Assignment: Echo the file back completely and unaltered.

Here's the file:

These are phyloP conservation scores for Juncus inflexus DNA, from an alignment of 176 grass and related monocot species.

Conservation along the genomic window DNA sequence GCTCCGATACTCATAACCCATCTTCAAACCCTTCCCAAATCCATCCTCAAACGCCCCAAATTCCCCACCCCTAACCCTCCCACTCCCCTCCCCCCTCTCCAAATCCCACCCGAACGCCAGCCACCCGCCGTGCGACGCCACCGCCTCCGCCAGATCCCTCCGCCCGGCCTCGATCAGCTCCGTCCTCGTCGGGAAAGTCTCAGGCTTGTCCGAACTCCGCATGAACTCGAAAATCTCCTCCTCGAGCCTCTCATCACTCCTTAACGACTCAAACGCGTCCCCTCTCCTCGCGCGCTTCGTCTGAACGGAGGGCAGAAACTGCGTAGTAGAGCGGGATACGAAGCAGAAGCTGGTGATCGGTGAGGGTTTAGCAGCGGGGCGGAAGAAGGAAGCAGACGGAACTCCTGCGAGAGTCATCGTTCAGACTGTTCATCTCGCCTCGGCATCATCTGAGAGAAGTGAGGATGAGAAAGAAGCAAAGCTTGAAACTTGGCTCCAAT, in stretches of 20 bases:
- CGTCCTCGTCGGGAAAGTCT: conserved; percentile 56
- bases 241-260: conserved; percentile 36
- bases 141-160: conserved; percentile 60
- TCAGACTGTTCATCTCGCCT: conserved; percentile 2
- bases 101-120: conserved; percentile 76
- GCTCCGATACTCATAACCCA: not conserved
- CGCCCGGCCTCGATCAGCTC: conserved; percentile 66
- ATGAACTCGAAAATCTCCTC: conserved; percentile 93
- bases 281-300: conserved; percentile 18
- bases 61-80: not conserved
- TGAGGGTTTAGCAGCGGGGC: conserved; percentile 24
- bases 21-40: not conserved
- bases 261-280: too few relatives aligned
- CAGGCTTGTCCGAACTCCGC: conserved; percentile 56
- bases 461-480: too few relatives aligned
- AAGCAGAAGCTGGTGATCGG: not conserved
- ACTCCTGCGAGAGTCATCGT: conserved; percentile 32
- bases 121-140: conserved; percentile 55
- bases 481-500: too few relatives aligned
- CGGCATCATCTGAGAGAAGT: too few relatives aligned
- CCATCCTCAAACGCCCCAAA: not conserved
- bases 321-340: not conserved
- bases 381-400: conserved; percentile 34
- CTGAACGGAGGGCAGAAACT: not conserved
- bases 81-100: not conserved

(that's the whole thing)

These are phyloP conservation scores for Juncus inflexus DNA, from an alignment of 176 grass and related monocot species.

Conservation along the genomic window DNA sequence GCTCCGATACTCATAACCCATCTTCAAACCCTTCCCAAATCCATCCTCAAACGCCCCAAATTCCCCACCCCTAACCCTCCCACTCCCCTCCCCCCTCTCCAAATCCCACCCGAACGCCAGCCACCCGCCGTGCGACGCCACCGCCTCCGCCAGATCCCTCCGCCCGGCCTCGATCAGCTCCGTCCTCGTCGGGAAAGTCTCAGGCTTGTCCGAACTCCGCATGAACTCGAAAATCTCCTCCTCGAGCCTCTCATCACTCCTTAACGACTCAAACGCGTCCCCTCTCCTCGCGCGCTTCGTCTGAACGGAGGGCAGAAACTGCGTAGTAGAGCGGGATACGAAGCAGAAGCTGGTGATCGGTGAGGGTTTAGCAGCGGGGCGGAAGAAGGAAGCAGACGGAACTCCTGCGAGAGTCATCGTTCAGACTGTTCATCTCGCCTCGGCATCATCTGAGAGAAGTGAGGATGAGAAAGAAGCAAAGCTTGAAACTTGGCTCCAAT, in stretches of 20 bases:
- CGTCCTCGTCGGGAAAGTCT: conserved; percentile 56
- bases 241-260: conserved; percentile 36
- bases 141-160: conserved; percentile 60
- TCAGACTGTTCATCTCGCCT: conserved; percentile 2
- bases 101-120: conserved; percentile 76
- GCTCCGATACTCATAACCCA: not conserved
- CGCCCGGCCTCGATCAGCTC: conserved; percentile 66
- ATGAACTCGAAAATCTCCTC: conserved; percentile 93
- bases 281-300: conserved; percentile 18
- bases 61-80: not conserved
- TGAGGGTTTAGCAGCGGGGC: conserved; percentile 24
- bases 21-40: not conserved
- bases 261-280: too few relatives aligned
- CAGGCTTGTCCGAACTCCGC: conserved; percentile 56
- bases 461-480: too few relatives aligned
- AAGCAGAAGCTGGTGATCGG: not conserved
- ACTCCTGCGAGAGTCATCGT: conserved; percentile 32
- bases 121-140: conserved; percentile 55
- bases 481-500: too few relatives aligned
- CGGCATCATCTGAGAGAAGT: too few relatives aligned
- CCATCCTCAAACGCCCCAAA: not conserved
- bases 321-340: not conserved
- bases 381-400: conserved; percentile 34
- CTGAACGGAGGGCAGAAACT: not conserved
- bases 81-100: not conserved